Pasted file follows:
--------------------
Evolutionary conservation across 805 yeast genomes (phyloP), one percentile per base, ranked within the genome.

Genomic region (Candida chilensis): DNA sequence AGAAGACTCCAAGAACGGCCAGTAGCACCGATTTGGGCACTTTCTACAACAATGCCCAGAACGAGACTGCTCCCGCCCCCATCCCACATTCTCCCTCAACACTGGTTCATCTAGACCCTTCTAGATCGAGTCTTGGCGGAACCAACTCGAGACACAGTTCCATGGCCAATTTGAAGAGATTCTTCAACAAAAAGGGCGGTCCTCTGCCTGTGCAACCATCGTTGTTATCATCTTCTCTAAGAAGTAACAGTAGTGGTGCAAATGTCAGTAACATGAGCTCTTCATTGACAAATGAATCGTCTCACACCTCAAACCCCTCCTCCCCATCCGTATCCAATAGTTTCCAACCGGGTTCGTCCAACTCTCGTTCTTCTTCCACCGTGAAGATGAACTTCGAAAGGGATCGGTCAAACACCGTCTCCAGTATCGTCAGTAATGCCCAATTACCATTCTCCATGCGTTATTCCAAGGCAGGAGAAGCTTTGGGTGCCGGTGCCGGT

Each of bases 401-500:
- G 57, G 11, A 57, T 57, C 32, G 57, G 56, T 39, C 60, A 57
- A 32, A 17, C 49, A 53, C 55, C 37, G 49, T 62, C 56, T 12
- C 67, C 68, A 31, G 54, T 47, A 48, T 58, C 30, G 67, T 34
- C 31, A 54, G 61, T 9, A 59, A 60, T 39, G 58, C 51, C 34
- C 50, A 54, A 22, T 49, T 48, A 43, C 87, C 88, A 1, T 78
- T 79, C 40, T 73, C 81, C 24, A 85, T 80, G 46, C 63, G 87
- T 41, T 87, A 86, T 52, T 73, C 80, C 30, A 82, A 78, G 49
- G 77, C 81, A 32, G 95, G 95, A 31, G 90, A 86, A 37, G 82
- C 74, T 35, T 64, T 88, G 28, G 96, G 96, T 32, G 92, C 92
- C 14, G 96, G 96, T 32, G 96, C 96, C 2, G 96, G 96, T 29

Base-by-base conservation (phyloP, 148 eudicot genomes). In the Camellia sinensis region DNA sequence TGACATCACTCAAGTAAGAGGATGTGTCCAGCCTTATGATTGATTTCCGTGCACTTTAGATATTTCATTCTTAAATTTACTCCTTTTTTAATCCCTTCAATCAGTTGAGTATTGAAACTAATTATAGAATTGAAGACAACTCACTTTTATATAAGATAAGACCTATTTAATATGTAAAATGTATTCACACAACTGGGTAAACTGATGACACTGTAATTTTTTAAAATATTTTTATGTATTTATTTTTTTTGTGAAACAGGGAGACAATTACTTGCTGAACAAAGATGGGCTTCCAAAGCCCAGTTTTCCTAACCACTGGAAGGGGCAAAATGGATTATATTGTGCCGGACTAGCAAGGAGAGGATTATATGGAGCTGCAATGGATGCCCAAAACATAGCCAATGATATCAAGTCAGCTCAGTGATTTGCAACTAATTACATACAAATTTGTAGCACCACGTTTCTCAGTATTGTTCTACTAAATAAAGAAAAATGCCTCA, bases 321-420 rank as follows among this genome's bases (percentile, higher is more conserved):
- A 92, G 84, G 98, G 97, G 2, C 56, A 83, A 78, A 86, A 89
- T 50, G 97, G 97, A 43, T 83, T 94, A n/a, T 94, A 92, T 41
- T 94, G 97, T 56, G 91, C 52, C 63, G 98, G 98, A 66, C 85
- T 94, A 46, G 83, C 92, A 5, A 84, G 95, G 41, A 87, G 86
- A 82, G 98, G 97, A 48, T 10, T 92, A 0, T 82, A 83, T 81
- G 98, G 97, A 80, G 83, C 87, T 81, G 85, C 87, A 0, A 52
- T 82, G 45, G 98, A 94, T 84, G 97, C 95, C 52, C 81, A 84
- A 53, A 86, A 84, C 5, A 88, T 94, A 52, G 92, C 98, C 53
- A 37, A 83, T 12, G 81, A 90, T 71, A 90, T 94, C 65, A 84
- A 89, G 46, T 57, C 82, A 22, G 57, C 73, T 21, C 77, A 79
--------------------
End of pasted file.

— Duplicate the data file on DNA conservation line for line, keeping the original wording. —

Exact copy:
Evolutionary conservation across 805 yeast genomes (phyloP), one percentile per base, ranked within the genome.

Genomic region (Candida chilensis): DNA sequence AGAAGACTCCAAGAACGGCCAGTAGCACCGATTTGGGCACTTTCTACAACAATGCCCAGAACGAGACTGCTCCCGCCCCCATCCCACATTCTCCCTCAACACTGGTTCATCTAGACCCTTCTAGATCGAGTCTTGGCGGAACCAACTCGAGACACAGTTCCATGGCCAATTTGAAGAGATTCTTCAACAAAAAGGGCGGTCCTCTGCCTGTGCAACCATCGTTGTTATCATCTTCTCTAAGAAGTAACAGTAGTGGTGCAAATGTCAGTAACATGAGCTCTTCATTGACAAATGAATCGTCTCACACCTCAAACCCCTCCTCCCCATCCGTATCCAATAGTTTCCAACCGGGTTCGTCCAACTCTCGTTCTTCTTCCACCGTGAAGATGAACTTCGAAAGGGATCGGTCAAACACCGTCTCCAGTATCGTCAGTAATGCCCAATTACCATTCTCCATGCGTTATTCCAAGGCAGGAGAAGCTTTGGGTGCCGGTGCCGGT

Each of bases 401-500:
- G 57, G 11, A 57, T 57, C 32, G 57, G 56, T 39, C 60, A 57
- A 32, A 17, C 49, A 53, C 55, C 37, G 49, T 62, C 56, T 12
- C 67, C 68, A 31, G 54, T 47, A 48, T 58, C 30, G 67, T 34
- C 31, A 54, G 61, T 9, A 59, A 60, T 39, G 58, C 51, C 34
- C 50, A 54, A 22, T 49, T 48, A 43, C 87, C 88, A 1, T 78
- T 79, C 40, T 73, C 81, C 24, A 85, T 80, G 46, C 63, G 87
- T 41, T 87, A 86, T 52, T 73, C 80, C 30, A 82, A 78, G 49
- G 77, C 81, A 32, G 95, G 95, A 31, G 90, A 86, A 37, G 82
- C 74, T 35, T 64, T 88, G 28, G 96, G 96, T 32, G 92, C 92
- C 14, G 96, G 96, T 32, G 96, C 96, C 2, G 96, G 96, T 29

Base-by-base conservation (phyloP, 148 eudicot genomes). In the Camellia sinensis region DNA sequence TGACATCACTCAAGTAAGAGGATGTGTCCAGCCTTATGATTGATTTCCGTGCACTTTAGATATTTCATTCTTAAATTTACTCCTTTTTTAATCCCTTCAATCAGTTGAGTATTGAAACTAATTATAGAATTGAAGACAACTCACTTTTATATAAGATAAGACCTATTTAATATGTAAAATGTATTCACACAACTGGGTAAACTGATGACACTGTAATTTTTTAAAATATTTTTATGTATTTATTTTTTTTGTGAAACAGGGAGACAATTACTTGCTGAACAAAGATGGGCTTCCAAAGCCCAGTTTTCCTAACCACTGGAAGGGGCAAAATGGATTATATTGTGCCGGACTAGCAAGGAGAGGATTATATGGAGCTGCAATGGATGCCCAAAACATAGCCAATGATATCAAGTCAGCTCAGTGATTTGCAACTAATTACATACAAATTTGTAGCACCACGTTTCTCAGTATTGTTCTACTAAATAAAGAAAAATGCCTCA, bases 321-420 rank as follows among this genome's bases (percentile, higher is more conserved):
- A 92, G 84, G 98, G 97, G 2, C 56, A 83, A 78, A 86, A 89
- T 50, G 97, G 97, A 43, T 83, T 94, A n/a, T 94, A 92, T 41
- T 94, G 97, T 56, G 91, C 52, C 63, G 98, G 98, A 66, C 85
- T 94, A 46, G 83, C 92, A 5, A 84, G 95, G 41, A 87, G 86
- A 82, G 98, G 97, A 48, T 10, T 92, A 0, T 82, A 83, T 81
- G 98, G 97, A 80, G 83, C 87, T 81, G 85, C 87, A 0, A 52
- T 82, G 45, G 98, A 94, T 84, G 97, C 95, C 52, C 81, A 84
- A 53, A 86, A 84, C 5, A 88, T 94, A 52, G 92, C 98, C 53
- A 37, A 83, T 12, G 81, A 90, T 71, A 90, T 94, C 65, A 84
- A 89, G 46, T 57, C 82, A 22, G 57, C 73, T 21, C 77, A 79